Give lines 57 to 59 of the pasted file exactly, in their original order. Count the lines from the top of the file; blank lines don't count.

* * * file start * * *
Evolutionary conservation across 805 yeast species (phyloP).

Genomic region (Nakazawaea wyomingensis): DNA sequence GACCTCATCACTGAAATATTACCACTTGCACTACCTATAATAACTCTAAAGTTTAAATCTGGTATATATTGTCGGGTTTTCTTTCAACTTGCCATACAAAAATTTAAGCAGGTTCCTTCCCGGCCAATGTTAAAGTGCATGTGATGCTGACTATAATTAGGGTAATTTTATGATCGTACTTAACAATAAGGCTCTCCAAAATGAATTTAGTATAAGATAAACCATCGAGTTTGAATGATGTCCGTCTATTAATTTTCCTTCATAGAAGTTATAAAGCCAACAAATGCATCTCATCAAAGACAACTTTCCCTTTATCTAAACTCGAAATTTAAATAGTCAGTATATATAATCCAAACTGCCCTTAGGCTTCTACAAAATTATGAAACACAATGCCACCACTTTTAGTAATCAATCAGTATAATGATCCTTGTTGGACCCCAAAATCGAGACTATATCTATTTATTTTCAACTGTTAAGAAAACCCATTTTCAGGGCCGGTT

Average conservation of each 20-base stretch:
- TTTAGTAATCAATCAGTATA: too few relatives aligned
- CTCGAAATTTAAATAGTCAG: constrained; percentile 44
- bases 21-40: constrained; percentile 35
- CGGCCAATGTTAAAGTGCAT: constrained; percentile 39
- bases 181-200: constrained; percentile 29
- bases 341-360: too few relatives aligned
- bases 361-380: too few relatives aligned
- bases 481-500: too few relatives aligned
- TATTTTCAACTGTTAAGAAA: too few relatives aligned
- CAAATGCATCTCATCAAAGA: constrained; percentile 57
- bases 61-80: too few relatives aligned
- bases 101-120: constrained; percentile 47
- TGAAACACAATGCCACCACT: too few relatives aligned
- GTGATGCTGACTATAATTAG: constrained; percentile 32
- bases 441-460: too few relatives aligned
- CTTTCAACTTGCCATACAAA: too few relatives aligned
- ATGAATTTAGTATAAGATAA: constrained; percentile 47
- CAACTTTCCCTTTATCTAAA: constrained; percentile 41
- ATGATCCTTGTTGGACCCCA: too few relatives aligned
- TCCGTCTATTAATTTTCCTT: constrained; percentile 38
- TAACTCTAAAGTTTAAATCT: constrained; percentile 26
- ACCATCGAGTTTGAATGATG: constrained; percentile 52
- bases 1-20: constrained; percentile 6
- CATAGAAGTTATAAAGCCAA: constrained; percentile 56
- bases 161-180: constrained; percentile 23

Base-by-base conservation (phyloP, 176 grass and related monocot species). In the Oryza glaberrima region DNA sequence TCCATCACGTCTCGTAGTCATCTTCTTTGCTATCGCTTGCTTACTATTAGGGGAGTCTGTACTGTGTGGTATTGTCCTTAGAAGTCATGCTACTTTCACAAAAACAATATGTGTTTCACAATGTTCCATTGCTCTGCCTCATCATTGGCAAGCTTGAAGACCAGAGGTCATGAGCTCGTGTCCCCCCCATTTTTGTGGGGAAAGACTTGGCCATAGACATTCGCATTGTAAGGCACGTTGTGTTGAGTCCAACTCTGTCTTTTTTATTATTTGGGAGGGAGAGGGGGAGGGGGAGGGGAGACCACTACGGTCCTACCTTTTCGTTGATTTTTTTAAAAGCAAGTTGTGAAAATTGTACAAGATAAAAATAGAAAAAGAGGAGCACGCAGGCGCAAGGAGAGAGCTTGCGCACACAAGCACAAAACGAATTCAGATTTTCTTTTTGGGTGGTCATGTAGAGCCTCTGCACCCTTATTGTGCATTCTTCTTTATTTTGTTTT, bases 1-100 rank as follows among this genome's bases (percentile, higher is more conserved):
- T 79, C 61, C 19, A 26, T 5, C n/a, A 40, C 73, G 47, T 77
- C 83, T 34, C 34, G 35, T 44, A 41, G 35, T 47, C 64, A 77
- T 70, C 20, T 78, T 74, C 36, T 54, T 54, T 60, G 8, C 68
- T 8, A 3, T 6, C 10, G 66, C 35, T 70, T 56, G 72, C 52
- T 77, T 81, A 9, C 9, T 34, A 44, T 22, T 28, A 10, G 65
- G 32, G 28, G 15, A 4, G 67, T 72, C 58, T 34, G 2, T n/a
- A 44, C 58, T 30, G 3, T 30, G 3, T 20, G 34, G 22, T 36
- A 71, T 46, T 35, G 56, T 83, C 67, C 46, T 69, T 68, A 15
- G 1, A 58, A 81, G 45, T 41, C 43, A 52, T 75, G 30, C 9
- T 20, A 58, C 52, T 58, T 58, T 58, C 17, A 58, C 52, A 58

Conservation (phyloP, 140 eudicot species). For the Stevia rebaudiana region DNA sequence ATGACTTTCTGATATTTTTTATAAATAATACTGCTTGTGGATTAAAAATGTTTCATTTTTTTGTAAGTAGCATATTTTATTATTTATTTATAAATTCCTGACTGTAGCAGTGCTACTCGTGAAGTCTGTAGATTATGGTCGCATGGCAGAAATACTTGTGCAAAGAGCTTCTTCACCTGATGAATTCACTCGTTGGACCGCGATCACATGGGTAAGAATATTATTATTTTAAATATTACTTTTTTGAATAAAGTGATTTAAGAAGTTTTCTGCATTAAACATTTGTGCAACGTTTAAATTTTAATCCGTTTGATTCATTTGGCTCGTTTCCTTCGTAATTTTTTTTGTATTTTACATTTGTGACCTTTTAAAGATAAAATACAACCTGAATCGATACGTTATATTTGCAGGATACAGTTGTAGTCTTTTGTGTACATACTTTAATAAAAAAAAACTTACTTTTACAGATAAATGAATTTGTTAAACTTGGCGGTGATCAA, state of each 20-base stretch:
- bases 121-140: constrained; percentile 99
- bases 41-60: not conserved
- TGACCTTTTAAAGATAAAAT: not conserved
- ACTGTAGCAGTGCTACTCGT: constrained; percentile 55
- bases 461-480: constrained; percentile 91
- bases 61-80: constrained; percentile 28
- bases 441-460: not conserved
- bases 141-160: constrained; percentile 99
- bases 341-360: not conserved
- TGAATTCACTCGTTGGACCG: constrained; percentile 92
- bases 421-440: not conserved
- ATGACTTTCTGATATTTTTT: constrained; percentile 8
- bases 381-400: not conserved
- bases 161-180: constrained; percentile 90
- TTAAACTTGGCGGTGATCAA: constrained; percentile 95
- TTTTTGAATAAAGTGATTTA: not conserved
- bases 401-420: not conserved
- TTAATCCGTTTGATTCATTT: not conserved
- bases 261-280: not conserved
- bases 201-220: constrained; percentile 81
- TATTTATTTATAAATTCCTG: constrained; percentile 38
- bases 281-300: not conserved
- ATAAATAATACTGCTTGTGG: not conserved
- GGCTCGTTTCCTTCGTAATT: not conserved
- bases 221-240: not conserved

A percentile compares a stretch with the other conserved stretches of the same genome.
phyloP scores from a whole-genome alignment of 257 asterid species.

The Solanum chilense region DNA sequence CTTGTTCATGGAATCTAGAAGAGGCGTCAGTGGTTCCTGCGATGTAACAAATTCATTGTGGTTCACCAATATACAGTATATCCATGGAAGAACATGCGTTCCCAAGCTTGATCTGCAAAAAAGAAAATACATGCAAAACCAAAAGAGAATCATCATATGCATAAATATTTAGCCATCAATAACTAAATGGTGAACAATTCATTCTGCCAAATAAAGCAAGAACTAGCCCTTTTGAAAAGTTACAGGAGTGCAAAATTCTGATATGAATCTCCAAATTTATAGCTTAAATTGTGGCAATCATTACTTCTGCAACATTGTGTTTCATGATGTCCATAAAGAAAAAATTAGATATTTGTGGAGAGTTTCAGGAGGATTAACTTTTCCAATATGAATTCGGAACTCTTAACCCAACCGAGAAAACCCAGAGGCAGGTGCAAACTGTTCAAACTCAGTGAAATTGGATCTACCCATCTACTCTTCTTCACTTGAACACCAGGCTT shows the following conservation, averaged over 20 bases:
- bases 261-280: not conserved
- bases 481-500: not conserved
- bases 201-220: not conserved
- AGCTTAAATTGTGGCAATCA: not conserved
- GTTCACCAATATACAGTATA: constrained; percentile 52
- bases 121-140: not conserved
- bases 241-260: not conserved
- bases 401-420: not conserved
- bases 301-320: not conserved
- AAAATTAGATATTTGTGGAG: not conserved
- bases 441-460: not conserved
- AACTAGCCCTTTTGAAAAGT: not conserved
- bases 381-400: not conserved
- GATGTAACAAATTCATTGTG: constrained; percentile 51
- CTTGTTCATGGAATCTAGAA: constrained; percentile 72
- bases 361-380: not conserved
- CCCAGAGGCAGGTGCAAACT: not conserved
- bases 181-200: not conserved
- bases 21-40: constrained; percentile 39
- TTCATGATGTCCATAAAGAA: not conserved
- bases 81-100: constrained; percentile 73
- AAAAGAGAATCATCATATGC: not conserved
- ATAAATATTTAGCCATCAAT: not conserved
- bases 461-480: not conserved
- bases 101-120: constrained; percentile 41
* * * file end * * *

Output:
- bases 401-420: not conserved
- TTAATCCGTTTGATTCATTT: not conserved
- bases 261-280: not conserved